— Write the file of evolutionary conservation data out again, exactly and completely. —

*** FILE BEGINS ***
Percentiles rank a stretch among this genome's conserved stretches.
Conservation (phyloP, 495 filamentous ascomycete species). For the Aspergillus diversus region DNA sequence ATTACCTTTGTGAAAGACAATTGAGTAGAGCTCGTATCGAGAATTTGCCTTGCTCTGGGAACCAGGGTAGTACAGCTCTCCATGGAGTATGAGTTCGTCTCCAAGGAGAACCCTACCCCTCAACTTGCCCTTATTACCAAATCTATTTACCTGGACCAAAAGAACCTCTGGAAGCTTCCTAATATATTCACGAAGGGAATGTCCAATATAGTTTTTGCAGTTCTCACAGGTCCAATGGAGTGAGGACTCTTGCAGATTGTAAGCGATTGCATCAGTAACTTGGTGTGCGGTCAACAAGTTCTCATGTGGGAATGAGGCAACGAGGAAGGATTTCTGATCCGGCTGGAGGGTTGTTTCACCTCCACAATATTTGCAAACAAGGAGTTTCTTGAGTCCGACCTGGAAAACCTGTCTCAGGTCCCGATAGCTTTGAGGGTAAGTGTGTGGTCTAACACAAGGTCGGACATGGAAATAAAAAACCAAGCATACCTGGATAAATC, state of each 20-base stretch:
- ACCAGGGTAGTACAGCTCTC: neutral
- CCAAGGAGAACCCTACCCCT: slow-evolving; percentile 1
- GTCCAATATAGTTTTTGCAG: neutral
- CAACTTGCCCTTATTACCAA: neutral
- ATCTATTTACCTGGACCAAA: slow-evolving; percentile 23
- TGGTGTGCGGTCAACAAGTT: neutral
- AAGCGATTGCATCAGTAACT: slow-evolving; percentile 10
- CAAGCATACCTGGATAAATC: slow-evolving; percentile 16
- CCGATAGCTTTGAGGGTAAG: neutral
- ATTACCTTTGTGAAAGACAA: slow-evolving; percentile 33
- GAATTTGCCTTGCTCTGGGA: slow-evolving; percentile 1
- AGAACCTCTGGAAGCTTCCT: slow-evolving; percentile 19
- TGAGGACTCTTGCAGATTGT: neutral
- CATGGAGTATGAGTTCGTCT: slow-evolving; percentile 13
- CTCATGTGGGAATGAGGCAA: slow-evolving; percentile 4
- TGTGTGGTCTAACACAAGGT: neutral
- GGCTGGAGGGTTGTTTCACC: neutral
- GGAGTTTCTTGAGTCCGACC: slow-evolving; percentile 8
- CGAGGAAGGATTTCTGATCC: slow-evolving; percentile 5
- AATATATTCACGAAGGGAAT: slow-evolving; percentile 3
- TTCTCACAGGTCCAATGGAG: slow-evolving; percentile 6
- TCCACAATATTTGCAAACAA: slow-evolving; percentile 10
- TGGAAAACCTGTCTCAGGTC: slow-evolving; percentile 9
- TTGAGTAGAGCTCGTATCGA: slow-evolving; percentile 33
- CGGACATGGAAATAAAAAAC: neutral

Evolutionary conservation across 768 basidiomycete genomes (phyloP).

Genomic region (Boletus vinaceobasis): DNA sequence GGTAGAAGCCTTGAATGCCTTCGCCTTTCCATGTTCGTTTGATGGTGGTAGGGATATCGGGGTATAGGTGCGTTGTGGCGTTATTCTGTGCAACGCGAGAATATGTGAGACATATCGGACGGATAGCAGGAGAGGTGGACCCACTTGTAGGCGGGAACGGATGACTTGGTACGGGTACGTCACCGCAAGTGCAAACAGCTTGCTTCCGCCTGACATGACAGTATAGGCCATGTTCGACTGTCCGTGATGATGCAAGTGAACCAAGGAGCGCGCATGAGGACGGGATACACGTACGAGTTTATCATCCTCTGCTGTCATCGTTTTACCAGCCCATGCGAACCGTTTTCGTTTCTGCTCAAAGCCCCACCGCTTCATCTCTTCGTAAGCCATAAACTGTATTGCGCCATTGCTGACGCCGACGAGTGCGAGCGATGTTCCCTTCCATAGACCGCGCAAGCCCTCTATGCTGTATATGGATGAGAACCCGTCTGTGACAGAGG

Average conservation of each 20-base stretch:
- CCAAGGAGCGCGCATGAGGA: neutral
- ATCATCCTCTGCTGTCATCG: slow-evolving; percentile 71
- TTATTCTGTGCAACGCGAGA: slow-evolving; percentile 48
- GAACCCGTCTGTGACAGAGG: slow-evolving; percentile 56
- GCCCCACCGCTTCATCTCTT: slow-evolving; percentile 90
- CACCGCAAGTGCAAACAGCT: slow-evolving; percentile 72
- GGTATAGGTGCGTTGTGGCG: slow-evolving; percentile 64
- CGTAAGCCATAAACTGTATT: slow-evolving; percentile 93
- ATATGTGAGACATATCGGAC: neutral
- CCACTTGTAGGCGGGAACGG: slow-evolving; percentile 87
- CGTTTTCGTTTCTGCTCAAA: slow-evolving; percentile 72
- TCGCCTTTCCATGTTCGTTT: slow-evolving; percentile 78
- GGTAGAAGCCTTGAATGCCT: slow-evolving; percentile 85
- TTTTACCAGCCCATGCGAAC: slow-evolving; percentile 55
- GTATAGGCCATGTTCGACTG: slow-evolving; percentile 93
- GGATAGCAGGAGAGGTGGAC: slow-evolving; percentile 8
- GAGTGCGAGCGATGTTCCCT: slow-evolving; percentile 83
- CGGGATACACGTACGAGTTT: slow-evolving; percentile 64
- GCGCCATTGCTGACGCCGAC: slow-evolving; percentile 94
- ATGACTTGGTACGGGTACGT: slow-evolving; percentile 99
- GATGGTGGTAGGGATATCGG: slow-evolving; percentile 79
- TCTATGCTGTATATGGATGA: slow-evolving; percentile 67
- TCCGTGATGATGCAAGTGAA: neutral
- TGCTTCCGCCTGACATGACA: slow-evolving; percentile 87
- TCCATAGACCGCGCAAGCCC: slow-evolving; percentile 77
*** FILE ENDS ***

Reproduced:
Percentiles rank a stretch among this genome's conserved stretches.
Conservation (phyloP, 495 filamentous ascomycete species). For the Aspergillus diversus region DNA sequence ATTACCTTTGTGAAAGACAATTGAGTAGAGCTCGTATCGAGAATTTGCCTTGCTCTGGGAACCAGGGTAGTACAGCTCTCCATGGAGTATGAGTTCGTCTCCAAGGAGAACCCTACCCCTCAACTTGCCCTTATTACCAAATCTATTTACCTGGACCAAAAGAACCTCTGGAAGCTTCCTAATATATTCACGAAGGGAATGTCCAATATAGTTTTTGCAGTTCTCACAGGTCCAATGGAGTGAGGACTCTTGCAGATTGTAAGCGATTGCATCAGTAACTTGGTGTGCGGTCAACAAGTTCTCATGTGGGAATGAGGCAACGAGGAAGGATTTCTGATCCGGCTGGAGGGTTGTTTCACCTCCACAATATTTGCAAACAAGGAGTTTCTTGAGTCCGACCTGGAAAACCTGTCTCAGGTCCCGATAGCTTTGAGGGTAAGTGTGTGGTCTAACACAAGGTCGGACATGGAAATAAAAAACCAAGCATACCTGGATAAATC, state of each 20-base stretch:
- ACCAGGGTAGTACAGCTCTC: neutral
- CCAAGGAGAACCCTACCCCT: slow-evolving; percentile 1
- GTCCAATATAGTTTTTGCAG: neutral
- CAACTTGCCCTTATTACCAA: neutral
- ATCTATTTACCTGGACCAAA: slow-evolving; percentile 23
- TGGTGTGCGGTCAACAAGTT: neutral
- AAGCGATTGCATCAGTAACT: slow-evolving; percentile 10
- CAAGCATACCTGGATAAATC: slow-evolving; percentile 16
- CCGATAGCTTTGAGGGTAAG: neutral
- ATTACCTTTGTGAAAGACAA: slow-evolving; percentile 33
- GAATTTGCCTTGCTCTGGGA: slow-evolving; percentile 1
- AGAACCTCTGGAAGCTTCCT: slow-evolving; percentile 19
- TGAGGACTCTTGCAGATTGT: neutral
- CATGGAGTATGAGTTCGTCT: slow-evolving; percentile 13
- CTCATGTGGGAATGAGGCAA: slow-evolving; percentile 4
- TGTGTGGTCTAACACAAGGT: neutral
- GGCTGGAGGGTTGTTTCACC: neutral
- GGAGTTTCTTGAGTCCGACC: slow-evolving; percentile 8
- CGAGGAAGGATTTCTGATCC: slow-evolving; percentile 5
- AATATATTCACGAAGGGAAT: slow-evolving; percentile 3
- TTCTCACAGGTCCAATGGAG: slow-evolving; percentile 6
- TCCACAATATTTGCAAACAA: slow-evolving; percentile 10
- TGGAAAACCTGTCTCAGGTC: slow-evolving; percentile 9
- TTGAGTAGAGCTCGTATCGA: slow-evolving; percentile 33
- CGGACATGGAAATAAAAAAC: neutral

Evolutionary conservation across 768 basidiomycete genomes (phyloP).

Genomic region (Boletus vinaceobasis): DNA sequence GGTAGAAGCCTTGAATGCCTTCGCCTTTCCATGTTCGTTTGATGGTGGTAGGGATATCGGGGTATAGGTGCGTTGTGGCGTTATTCTGTGCAACGCGAGAATATGTGAGACATATCGGACGGATAGCAGGAGAGGTGGACCCACTTGTAGGCGGGAACGGATGACTTGGTACGGGTACGTCACCGCAAGTGCAAACAGCTTGCTTCCGCCTGACATGACAGTATAGGCCATGTTCGACTGTCCGTGATGATGCAAGTGAACCAAGGAGCGCGCATGAGGACGGGATACACGTACGAGTTTATCATCCTCTGCTGTCATCGTTTTACCAGCCCATGCGAACCGTTTTCGTTTCTGCTCAAAGCCCCACCGCTTCATCTCTTCGTAAGCCATAAACTGTATTGCGCCATTGCTGACGCCGACGAGTGCGAGCGATGTTCCCTTCCATAGACCGCGCAAGCCCTCTATGCTGTATATGGATGAGAACCCGTCTGTGACAGAGG

Average conservation of each 20-base stretch:
- CCAAGGAGCGCGCATGAGGA: neutral
- ATCATCCTCTGCTGTCATCG: slow-evolving; percentile 71
- TTATTCTGTGCAACGCGAGA: slow-evolving; percentile 48
- GAACCCGTCTGTGACAGAGG: slow-evolving; percentile 56
- GCCCCACCGCTTCATCTCTT: slow-evolving; percentile 90
- CACCGCAAGTGCAAACAGCT: slow-evolving; percentile 72
- GGTATAGGTGCGTTGTGGCG: slow-evolving; percentile 64
- CGTAAGCCATAAACTGTATT: slow-evolving; percentile 93
- ATATGTGAGACATATCGGAC: neutral
- CCACTTGTAGGCGGGAACGG: slow-evolving; percentile 87
- CGTTTTCGTTTCTGCTCAAA: slow-evolving; percentile 72
- TCGCCTTTCCATGTTCGTTT: slow-evolving; percentile 78
- GGTAGAAGCCTTGAATGCCT: slow-evolving; percentile 85
- TTTTACCAGCCCATGCGAAC: slow-evolving; percentile 55
- GTATAGGCCATGTTCGACTG: slow-evolving; percentile 93
- GGATAGCAGGAGAGGTGGAC: slow-evolving; percentile 8
- GAGTGCGAGCGATGTTCCCT: slow-evolving; percentile 83
- CGGGATACACGTACGAGTTT: slow-evolving; percentile 64
- GCGCCATTGCTGACGCCGAC: slow-evolving; percentile 94
- ATGACTTGGTACGGGTACGT: slow-evolving; percentile 99
- GATGGTGGTAGGGATATCGG: slow-evolving; percentile 79
- TCTATGCTGTATATGGATGA: slow-evolving; percentile 67
- TCCGTGATGATGCAAGTGAA: neutral
- TGCTTCCGCCTGACATGACA: slow-evolving; percentile 87
- TCCATAGACCGCGCAAGCCC: slow-evolving; percentile 77